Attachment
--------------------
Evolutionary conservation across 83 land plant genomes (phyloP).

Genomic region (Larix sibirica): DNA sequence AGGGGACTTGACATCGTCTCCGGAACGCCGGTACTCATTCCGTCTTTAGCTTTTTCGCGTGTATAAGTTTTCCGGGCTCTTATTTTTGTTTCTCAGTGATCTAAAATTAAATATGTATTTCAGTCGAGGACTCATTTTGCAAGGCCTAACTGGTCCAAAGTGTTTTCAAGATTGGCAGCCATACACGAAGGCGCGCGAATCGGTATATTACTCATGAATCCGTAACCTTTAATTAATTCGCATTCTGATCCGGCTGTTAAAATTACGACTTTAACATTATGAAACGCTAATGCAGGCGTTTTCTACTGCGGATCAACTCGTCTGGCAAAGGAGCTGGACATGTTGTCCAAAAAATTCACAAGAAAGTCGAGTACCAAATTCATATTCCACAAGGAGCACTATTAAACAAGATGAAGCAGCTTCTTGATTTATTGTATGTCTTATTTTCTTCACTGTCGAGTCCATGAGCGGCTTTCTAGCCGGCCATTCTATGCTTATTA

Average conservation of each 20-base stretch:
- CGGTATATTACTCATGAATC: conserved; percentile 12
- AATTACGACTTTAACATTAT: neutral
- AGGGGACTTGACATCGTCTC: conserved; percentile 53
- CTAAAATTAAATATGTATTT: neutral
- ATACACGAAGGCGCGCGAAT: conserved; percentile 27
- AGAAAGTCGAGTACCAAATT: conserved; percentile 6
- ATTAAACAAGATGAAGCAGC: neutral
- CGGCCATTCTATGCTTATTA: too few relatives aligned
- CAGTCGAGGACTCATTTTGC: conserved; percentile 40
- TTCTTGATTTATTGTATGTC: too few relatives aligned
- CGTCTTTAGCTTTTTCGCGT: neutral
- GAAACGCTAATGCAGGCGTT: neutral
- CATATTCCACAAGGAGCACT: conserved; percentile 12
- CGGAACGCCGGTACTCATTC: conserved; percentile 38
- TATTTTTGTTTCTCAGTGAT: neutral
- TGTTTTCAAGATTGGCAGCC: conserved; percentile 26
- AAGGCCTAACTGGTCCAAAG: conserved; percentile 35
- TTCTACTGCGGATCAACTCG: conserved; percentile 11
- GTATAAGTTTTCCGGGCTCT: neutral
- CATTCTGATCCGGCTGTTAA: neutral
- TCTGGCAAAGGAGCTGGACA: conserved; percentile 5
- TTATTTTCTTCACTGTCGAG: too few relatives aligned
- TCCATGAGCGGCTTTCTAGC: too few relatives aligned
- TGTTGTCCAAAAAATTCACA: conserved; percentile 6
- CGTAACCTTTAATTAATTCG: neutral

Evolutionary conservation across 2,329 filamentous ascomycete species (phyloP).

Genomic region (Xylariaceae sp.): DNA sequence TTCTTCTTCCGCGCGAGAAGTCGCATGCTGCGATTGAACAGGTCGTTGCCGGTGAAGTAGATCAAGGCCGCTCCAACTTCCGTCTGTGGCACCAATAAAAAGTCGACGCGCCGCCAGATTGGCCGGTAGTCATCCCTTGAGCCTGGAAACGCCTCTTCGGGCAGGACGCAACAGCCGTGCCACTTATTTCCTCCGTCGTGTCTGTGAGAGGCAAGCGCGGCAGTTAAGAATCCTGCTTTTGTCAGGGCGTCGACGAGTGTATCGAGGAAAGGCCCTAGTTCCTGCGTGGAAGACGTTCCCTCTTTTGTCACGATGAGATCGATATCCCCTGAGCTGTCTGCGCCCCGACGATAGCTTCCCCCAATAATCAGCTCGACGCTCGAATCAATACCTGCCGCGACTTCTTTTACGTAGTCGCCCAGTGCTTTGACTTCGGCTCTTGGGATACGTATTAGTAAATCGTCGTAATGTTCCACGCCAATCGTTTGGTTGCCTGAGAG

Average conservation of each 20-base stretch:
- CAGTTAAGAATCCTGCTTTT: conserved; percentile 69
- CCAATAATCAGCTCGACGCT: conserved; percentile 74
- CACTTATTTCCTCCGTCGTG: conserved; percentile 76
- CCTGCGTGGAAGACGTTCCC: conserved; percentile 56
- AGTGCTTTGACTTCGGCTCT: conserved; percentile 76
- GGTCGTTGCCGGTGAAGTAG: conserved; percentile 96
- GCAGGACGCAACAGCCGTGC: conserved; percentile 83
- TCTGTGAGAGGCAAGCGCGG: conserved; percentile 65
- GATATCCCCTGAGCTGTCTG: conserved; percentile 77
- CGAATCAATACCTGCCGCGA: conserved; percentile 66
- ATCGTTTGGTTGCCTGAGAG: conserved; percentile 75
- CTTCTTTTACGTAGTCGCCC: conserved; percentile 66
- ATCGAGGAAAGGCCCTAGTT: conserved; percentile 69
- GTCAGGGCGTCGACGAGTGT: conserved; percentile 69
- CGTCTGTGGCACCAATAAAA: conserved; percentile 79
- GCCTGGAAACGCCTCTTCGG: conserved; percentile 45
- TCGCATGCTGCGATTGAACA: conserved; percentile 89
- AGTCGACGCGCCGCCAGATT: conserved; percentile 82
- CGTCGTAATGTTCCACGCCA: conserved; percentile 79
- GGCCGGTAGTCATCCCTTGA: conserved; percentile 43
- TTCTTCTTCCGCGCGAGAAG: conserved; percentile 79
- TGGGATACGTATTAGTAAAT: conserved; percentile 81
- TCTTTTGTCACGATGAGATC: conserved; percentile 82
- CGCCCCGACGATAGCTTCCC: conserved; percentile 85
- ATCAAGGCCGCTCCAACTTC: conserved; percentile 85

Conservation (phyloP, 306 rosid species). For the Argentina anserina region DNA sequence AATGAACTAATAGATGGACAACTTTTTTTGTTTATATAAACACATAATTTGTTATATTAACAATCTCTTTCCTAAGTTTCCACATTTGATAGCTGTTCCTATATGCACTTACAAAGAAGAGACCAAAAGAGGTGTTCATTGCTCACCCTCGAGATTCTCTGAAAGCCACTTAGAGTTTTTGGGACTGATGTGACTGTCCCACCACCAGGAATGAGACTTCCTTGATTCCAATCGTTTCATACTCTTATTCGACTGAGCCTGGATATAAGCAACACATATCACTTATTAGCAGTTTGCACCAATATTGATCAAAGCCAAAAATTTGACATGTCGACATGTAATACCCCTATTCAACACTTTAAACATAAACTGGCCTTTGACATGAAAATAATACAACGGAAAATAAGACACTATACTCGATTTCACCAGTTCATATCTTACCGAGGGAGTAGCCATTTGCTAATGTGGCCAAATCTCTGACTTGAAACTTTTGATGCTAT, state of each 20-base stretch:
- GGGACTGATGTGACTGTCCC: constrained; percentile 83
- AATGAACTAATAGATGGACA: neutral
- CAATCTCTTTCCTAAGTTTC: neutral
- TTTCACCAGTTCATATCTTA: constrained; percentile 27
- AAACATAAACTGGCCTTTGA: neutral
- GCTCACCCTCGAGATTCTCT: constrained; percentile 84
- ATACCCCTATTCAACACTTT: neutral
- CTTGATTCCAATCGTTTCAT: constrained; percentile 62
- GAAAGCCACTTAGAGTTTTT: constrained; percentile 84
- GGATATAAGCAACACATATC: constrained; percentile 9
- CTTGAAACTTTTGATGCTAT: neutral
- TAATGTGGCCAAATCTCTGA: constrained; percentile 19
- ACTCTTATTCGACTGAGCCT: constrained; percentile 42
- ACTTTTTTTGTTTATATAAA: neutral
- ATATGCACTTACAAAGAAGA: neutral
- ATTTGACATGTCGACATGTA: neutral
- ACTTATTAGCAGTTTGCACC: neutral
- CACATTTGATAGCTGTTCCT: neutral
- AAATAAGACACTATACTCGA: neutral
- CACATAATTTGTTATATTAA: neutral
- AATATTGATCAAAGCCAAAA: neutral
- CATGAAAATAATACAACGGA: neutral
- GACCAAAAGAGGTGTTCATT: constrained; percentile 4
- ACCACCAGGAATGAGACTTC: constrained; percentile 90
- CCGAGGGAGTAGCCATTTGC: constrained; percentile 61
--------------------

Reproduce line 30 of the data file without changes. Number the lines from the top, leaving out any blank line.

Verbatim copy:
Genomic region (Xylariaceae sp.): DNA sequence TTCTTCTTCCGCGCGAGAAGTCGCATGCTGCGATTGAACAGGTCGTTGCCGGTGAAGTAGATCAAGGCCGCTCCAACTTCCGTCTGTGGCACCAATAAAAAGTCGACGCGCCGCCAGATTGGCCGGTAGTCATCCCTTGAGCCTGGAAACGCCTCTTCGGGCAGGACGCAACAGCCGTGCCACTTATTTCCTCCGTCGTGTCTGTGAGAGGCAAGCGCGGCAGTTAAGAATCCTGCTTTTGTCAGGGCGTCGACGAGTGTATCGAGGAAAGGCCCTAGTTCCTGCGTGGAAGACGTTCCCTCTTTTGTCACGATGAGATCGATATCCCCTGAGCTGTCTGCGCCCCGACGATAGCTTCCCCCAATAATCAGCTCGACGCTCGAATCAATACCTGCCGCGACTTCTTTTACGTAGTCGCCCAGTGCTTTGACTTCGGCTCTTGGGATACGTATTAGTAAATCGTCGTAATGTTCCACGCCAATCGTTTGGTTGCCTGAGAG